Isotropic Micro-Finishing is used to produce a high-quality surface finish to components, typically used on parts where high contact stresses are present. The improvements in surface finish gained by this superfinishing process can reduce wear and stress concentrations and improve overall finish while extending component life.
Wherever metals come into contact with each other contact stresses and friction occur.
Both these conditions regulate and reduce the performance and compromise the design of the component. Micro-finishing is a means of regaining those losses by producing a superfine finish where it is most needed – at the point of contact.
The benefits are greatest with high contact stress applications and high fatigue life requirements. It is particularly beneficial in mating gear applications where it is proven to reduce contact stresses but also to reduce individual tooth bending which is key to maintaining good fatigue life with a resultant reduced operating temperature.
While it is known that reduced operating temperatures are an indication of increased performance the secondary benefit is that there is less heat to dissipate and as such the specific cooling cross-section or cooling flow rate can be reduced all of which complement efficiency and performance.
This process is radically different from conventional machining. The following is a brief overview of the chemically accelerated vibratory finishing process using high density, nonabrasive ceramic media.
Equipment: vibratory machines
The process is carried out in specially designed vibratory finishing bowls and or tub/trough machines. These durable machines have been around for more than 60 years. Vibratory machines are available in sizes from 15 L to 1000 L working capacity. This means gears and other components can be finished ranging in size from less than six mm in diameter to more than two meters in diameter and quantities from one to hundreds at a time.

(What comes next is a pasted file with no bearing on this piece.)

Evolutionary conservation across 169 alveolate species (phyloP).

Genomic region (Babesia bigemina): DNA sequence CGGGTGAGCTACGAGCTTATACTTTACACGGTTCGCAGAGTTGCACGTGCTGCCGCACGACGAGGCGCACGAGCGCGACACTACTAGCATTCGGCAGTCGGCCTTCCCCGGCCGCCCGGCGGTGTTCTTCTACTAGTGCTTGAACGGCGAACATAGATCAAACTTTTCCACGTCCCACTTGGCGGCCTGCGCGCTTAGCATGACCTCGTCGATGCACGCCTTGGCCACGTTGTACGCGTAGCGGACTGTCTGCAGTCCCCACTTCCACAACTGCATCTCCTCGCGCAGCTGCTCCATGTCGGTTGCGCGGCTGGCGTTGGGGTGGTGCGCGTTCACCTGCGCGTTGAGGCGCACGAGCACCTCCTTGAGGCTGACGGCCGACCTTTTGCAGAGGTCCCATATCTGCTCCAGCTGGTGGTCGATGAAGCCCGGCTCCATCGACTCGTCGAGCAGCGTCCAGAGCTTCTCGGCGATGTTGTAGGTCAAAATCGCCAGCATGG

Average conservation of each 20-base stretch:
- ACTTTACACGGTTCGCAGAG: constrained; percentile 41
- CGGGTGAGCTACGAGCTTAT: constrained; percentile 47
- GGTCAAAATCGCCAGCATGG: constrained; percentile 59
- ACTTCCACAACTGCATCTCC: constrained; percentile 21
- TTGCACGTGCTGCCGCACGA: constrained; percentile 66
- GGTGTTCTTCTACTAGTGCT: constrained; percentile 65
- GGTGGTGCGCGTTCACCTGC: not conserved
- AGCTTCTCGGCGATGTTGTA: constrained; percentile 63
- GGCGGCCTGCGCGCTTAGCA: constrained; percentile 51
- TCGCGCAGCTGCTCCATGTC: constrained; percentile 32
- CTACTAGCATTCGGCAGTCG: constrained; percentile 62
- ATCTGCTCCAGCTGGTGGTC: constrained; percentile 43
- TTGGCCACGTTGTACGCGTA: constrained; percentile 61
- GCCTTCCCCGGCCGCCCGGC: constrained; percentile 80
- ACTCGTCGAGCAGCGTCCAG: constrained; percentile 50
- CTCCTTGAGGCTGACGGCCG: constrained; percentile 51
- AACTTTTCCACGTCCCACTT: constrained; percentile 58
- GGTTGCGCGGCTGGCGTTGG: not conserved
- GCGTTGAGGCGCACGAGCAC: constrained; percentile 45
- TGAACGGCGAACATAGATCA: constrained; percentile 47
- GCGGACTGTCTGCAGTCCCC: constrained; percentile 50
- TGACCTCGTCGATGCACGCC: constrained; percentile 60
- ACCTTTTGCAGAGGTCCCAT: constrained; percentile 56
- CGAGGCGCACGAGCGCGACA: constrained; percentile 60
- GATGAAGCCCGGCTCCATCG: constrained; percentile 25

Consumables: high density, non-abrasive ceramic media
The process utilizes high density, non-abrasive ceramic media in the vibratory finishing machine. It is considered non-abrasive since it does not contain discrete abrasive particles and alone is unable to abrade material from the hardened surface of the components being processed. The media is selected from a range of shapes and sizes best suited for maintaining the geometry of the parts. The selection of the correct media is a critical part of the process.
The unique and significant feature of the process is the surface leveling/smoothing mechanism utilized to achieve the surface finish. A reactive chemistry is used in the vibratory machine in conjunction with the media. When introduced to the vibratory machine this chemistry produces a stable, soft conversion coating across the asperities (peaks and valleys) of the components. The rubbing motion across the components developed by the machine and media effectively wipes soft conversion coating off the ‘peaks’ of the parts surfaces, thereby removing a micro-layer of metal. After this continual process is complete, the conversion coating is wiped off one final time using a neutral soap to produce a mirror-like surface. This process does not affect the integrity of the parts either structurally or dimensionally and any very sensitive part areas can be effectively masked if required prior to processing with VIM.
• Reduced friction
• Increased part durability
• Improved corrosion resistance
• Reduced wear
• Reduced lubrication requirements and cost
• Improved oil retention
• Reduced contact and bending fatigue
• Improved pitting resistance
• Reduced vibration and noise attenuation
• Reduced applied torque requirements
• Improved surface ﬁnish uniformity (part-to-
part, feature-to-feature, and lot-to-lot)
• High-quality, micro-ﬁnished surfaces
Reduced Friction Beneﬁts
• Increased fuel economy
• Reduced contact fatigue
• Increased power density
• Lower operating temperature
• Extended mean time between maintenance overhauls
• Reduced maintenance costs
• Eliminated break-in
• Extended component life
• Reduced metal debris
• Reduced part failures
• Minimized overheating
Many cooperating parts including gears and gear sets in a variety of industries remain subject to fatigue, fracture and wear. Such parts can gain substantial improvements in life and performance, from alterations to their overall surface texture. Improvements in overall smoothness, load-bearing ratio, surface proﬁle skewness and isotropicity can, in many instances, improve life and performance and cut operational costs dramatically. Manufacturers that have not subjected their parts to an analysis to determine the potential beneﬁts of this kind of isotropic processing may be making parts that are not all that they can be.